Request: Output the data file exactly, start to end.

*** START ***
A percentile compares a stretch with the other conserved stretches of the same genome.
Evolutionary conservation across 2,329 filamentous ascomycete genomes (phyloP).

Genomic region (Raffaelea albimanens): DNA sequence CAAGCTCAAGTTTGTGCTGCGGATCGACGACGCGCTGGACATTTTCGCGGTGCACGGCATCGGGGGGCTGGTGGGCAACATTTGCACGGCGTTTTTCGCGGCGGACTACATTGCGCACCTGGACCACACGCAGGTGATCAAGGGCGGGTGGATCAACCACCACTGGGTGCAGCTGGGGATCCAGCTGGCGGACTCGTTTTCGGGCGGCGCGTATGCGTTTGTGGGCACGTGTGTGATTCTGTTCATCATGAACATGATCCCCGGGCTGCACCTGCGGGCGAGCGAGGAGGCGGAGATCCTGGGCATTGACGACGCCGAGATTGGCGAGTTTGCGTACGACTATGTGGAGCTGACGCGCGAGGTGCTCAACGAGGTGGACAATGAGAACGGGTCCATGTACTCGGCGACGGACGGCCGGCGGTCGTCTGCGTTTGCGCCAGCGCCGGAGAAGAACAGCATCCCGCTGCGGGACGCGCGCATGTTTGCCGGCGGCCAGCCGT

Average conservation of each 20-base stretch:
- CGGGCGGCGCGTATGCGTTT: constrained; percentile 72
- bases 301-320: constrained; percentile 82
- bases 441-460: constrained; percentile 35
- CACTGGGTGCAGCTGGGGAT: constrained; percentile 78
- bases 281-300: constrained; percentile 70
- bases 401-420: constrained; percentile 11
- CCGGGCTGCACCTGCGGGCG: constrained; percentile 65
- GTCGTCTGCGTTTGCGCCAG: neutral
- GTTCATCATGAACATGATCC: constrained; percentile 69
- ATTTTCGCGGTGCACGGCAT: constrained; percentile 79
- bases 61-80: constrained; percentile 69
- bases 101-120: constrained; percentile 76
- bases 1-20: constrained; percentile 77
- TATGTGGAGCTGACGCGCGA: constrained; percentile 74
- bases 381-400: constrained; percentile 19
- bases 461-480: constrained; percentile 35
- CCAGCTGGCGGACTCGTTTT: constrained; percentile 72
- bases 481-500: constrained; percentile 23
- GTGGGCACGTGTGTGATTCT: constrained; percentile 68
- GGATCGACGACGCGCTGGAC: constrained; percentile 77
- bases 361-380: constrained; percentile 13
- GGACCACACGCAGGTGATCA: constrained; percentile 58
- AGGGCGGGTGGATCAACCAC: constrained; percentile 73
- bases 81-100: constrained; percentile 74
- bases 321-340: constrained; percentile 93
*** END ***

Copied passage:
A percentile compares a stretch with the other conserved stretches of the same genome.
Evolutionary conservation across 2,329 filamentous ascomycete genomes (phyloP).

Genomic region (Raffaelea albimanens): DNA sequence CAAGCTCAAGTTTGTGCTGCGGATCGACGACGCGCTGGACATTTTCGCGGTGCACGGCATCGGGGGGCTGGTGGGCAACATTTGCACGGCGTTTTTCGCGGCGGACTACATTGCGCACCTGGACCACACGCAGGTGATCAAGGGCGGGTGGATCAACCACCACTGGGTGCAGCTGGGGATCCAGCTGGCGGACTCGTTTTCGGGCGGCGCGTATGCGTTTGTGGGCACGTGTGTGATTCTGTTCATCATGAACATGATCCCCGGGCTGCACCTGCGGGCGAGCGAGGAGGCGGAGATCCTGGGCATTGACGACGCCGAGATTGGCGAGTTTGCGTACGACTATGTGGAGCTGACGCGCGAGGTGCTCAACGAGGTGGACAATGAGAACGGGTCCATGTACTCGGCGACGGACGGCCGGCGGTCGTCTGCGTTTGCGCCAGCGCCGGAGAAGAACAGCATCCCGCTGCGGGACGCGCGCATGTTTGCCGGCGGCCAGCCGT

Average conservation of each 20-base stretch:
- CGGGCGGCGCGTATGCGTTT: constrained; percentile 72
- bases 301-320: constrained; percentile 82
- bases 441-460: constrained; percentile 35
- CACTGGGTGCAGCTGGGGAT: constrained; percentile 78
- bases 281-300: constrained; percentile 70
- bases 401-420: constrained; percentile 11
- CCGGGCTGCACCTGCGGGCG: constrained; percentile 65
- GTCGTCTGCGTTTGCGCCAG: neutral
- GTTCATCATGAACATGATCC: constrained; percentile 69
- ATTTTCGCGGTGCACGGCAT: constrained; percentile 79
- bases 61-80: constrained; percentile 69
- bases 101-120: constrained; percentile 76
- bases 1-20: constrained; percentile 77
- TATGTGGAGCTGACGCGCGA: constrained; percentile 74
- bases 381-400: constrained; percentile 19
- bases 461-480: constrained; percentile 35
- CCAGCTGGCGGACTCGTTTT: constrained; percentile 72
- bases 481-500: constrained; percentile 23
- GTGGGCACGTGTGTGATTCT: constrained; percentile 68
- GGATCGACGACGCGCTGGAC: constrained; percentile 77
- bases 361-380: constrained; percentile 13
- GGACCACACGCAGGTGATCA: constrained; percentile 58
- AGGGCGGGTGGATCAACCAC: constrained; percentile 73
- bases 81-100: constrained; percentile 74
- bases 321-340: constrained; percentile 93